If you don’t know what a SRO is, you will
The ordinary day suddenly wasn’t ordinary. And like any ordinary day that suddenly wasn’t ordinary, this one felt weird, unnerving.
I had pulled into a high school parking lot to a find a phone number on my cell phone. I wanted to be off the main road to do this.
Slowly driving past the school’s front entrance just after 9:30 AM, I knew who he was and what he was doing. He was the school’s SRO, the School Resource Officer. The guy with a gun. The one hired to keep school students safe in this new world of fear and tragedy.
What felt weird was that his eyes scanned me, a minister dude in a pick-up truck simply passing through with a cell phone in my right hand. Doing his job, the SRO wondered what he should have wondered: “Is this guy a minister dude, or a threat? Is that a cell phone he is holding, or something else?”
Have you felt this scan or uneasy feeling when you’ve carried a big purse or box into a school? Will you feel this when, in a few months, you’re wearing a bulky winter coat that could easily be concealing something other than your keys, spare change, lip balm and wallet?
I am in favor of safety. I support all efforts to make public buildings safer for us all.
But how safe is safe? Should two-story schools have two SROs? How about additional SROs at entrances and exits? Bars on classroom windows, or no windows at all? A kennel of mean-looking German Shepherds right beside the school maintenance building?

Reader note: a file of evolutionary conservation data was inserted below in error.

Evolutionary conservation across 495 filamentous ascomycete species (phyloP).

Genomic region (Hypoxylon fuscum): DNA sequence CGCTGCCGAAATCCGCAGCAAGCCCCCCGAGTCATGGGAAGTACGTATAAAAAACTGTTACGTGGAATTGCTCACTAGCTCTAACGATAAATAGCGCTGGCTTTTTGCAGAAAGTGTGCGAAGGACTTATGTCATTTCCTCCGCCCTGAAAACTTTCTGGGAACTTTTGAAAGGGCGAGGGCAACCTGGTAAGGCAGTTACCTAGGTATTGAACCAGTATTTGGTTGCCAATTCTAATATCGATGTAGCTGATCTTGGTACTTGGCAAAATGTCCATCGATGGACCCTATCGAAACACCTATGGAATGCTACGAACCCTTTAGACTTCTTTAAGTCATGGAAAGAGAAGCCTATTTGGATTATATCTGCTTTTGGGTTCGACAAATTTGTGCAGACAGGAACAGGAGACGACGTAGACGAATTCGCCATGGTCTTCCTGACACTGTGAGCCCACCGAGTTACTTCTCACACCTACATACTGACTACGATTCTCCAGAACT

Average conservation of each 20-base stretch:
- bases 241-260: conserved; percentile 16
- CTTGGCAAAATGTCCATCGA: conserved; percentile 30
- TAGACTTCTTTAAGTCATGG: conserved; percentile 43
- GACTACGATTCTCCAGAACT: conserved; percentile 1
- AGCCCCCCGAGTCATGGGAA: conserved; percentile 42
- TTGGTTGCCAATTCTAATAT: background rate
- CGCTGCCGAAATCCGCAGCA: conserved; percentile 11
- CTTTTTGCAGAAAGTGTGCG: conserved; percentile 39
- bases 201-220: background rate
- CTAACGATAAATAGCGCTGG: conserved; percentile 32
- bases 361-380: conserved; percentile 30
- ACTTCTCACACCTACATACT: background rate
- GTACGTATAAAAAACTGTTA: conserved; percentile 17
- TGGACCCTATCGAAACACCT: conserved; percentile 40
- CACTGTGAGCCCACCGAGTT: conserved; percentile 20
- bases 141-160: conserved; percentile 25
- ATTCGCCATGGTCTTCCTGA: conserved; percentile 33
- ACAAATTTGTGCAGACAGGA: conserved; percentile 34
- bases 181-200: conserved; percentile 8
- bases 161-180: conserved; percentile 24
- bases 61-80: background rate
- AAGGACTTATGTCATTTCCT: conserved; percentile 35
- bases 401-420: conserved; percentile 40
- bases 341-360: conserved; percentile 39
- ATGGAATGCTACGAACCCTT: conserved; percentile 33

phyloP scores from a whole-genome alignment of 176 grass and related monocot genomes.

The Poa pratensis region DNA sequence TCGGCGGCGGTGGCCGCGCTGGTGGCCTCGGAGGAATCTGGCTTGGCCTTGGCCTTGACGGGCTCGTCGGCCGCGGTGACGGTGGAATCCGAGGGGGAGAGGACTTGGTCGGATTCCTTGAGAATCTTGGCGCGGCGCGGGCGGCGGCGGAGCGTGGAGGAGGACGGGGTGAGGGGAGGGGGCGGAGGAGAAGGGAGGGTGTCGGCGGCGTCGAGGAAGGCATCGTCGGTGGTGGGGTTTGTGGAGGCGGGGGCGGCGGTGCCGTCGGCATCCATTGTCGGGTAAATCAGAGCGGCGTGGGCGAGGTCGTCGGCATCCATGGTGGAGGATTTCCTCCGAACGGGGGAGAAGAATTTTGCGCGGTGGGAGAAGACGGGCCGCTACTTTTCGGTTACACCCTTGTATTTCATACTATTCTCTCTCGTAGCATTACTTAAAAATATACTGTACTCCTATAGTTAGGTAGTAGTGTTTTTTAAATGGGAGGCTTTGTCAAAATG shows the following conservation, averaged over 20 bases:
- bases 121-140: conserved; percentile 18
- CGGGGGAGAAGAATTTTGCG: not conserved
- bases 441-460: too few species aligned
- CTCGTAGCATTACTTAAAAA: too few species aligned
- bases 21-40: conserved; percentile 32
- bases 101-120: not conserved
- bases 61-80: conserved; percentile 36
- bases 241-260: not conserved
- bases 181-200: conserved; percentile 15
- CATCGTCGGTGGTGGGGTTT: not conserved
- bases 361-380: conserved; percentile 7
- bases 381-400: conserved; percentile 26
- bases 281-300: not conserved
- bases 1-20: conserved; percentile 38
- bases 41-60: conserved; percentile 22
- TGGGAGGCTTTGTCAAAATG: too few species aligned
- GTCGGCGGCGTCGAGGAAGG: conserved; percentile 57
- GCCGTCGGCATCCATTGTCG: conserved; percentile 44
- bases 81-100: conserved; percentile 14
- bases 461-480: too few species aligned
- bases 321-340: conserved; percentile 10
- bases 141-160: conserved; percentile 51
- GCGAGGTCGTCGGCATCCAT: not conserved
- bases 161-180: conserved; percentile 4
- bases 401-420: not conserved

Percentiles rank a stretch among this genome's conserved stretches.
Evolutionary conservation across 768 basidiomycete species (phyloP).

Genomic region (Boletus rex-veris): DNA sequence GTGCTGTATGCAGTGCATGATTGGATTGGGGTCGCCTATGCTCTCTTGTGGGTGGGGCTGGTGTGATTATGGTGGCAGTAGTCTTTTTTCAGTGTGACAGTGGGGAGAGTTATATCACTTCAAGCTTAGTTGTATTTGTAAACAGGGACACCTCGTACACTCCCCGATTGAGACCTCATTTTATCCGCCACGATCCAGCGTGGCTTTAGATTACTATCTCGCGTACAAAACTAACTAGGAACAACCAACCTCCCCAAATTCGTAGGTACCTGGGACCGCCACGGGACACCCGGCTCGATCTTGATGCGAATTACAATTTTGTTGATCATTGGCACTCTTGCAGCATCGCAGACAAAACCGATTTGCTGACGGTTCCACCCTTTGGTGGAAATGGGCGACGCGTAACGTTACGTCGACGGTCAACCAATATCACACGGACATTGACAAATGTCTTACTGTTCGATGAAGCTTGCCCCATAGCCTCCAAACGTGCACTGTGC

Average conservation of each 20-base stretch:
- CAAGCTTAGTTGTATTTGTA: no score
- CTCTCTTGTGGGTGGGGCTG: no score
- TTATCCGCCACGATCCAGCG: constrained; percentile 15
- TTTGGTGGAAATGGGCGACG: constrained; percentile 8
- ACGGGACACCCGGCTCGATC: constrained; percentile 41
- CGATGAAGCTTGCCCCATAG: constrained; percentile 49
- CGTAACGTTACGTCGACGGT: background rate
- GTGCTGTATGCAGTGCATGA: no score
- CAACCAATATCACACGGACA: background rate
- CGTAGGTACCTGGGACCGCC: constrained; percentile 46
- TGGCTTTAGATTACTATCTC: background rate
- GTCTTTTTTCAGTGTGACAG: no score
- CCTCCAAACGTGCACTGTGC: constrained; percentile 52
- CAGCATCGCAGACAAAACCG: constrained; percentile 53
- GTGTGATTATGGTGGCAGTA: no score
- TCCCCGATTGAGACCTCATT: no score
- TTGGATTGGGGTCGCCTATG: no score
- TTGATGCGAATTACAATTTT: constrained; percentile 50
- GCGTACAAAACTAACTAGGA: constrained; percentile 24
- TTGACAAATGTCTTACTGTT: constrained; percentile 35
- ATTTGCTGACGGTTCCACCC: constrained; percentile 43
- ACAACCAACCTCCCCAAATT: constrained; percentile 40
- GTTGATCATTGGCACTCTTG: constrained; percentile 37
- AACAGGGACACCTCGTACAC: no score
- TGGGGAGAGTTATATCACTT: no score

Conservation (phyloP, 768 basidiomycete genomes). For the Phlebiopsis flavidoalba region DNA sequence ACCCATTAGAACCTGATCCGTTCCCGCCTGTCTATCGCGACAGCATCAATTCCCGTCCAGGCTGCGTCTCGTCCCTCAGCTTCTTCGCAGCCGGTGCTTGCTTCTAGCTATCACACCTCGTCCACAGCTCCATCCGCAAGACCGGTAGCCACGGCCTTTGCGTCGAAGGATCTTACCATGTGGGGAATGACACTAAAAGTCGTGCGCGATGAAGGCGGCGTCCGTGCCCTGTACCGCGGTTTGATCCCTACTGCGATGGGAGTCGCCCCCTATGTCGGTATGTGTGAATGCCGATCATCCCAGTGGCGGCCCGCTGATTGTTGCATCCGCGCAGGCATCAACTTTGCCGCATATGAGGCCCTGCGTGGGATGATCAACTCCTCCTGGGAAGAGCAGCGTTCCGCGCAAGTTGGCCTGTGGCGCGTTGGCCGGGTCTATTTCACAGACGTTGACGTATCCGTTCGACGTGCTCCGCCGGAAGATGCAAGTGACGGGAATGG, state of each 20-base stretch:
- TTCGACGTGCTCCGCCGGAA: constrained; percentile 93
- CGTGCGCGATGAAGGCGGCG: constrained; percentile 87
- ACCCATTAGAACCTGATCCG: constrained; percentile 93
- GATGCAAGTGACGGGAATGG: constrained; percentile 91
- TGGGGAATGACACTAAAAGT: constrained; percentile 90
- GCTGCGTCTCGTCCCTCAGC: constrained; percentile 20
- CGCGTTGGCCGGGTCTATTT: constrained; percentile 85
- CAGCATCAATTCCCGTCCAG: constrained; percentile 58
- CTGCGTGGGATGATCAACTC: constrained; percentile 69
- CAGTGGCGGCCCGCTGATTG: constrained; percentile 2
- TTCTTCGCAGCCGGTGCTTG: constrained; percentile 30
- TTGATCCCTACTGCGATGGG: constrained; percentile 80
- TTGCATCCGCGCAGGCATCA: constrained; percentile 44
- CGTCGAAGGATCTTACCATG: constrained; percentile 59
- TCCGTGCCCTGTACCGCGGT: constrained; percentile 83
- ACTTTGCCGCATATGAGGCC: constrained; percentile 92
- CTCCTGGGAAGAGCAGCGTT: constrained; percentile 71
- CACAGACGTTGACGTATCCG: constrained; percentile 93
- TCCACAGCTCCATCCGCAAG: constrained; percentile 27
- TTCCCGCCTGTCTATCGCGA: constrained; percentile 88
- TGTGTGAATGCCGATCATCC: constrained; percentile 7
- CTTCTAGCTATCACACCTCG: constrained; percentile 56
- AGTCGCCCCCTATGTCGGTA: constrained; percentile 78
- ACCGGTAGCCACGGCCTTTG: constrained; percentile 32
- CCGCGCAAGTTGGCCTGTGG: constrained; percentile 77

Hmm. I like German Shepherds. A lot. My family had one when I was a kid. And I like SROs and school administrations who care so much for their students’ wellness that measures to ensure public safety make the top of their already long “to do” lists not now and again, but every single day.
What is safety, really? High-tech vehicles with onboard computers that dim your high beams and break for you when you suddenly come too close to the car in front of you? These advancements make us safer, but is this safety?
The energy we put into feeling safe as a society and as individuals is something I don’t want to see diminish. What I do want to see increase, however, is understanding what safety really is. No measure of safety is 100% effective at life-saving, unless you’re talking about Jesus.
If you are not yet familiar with the letters SRO, you will be. We talk, see, and now experience so much about safety that I think it is time we swap out one two-syllable ‘s’ word for another.
As much as we focus on our safety, we should focus on our Savior, who, out of His love for us, truly saves us not just when we pass a school lobby with or without a cell phone in hand, but for eternity.
The blog first appeared in The Susquehanna Independent on September 26, 2018.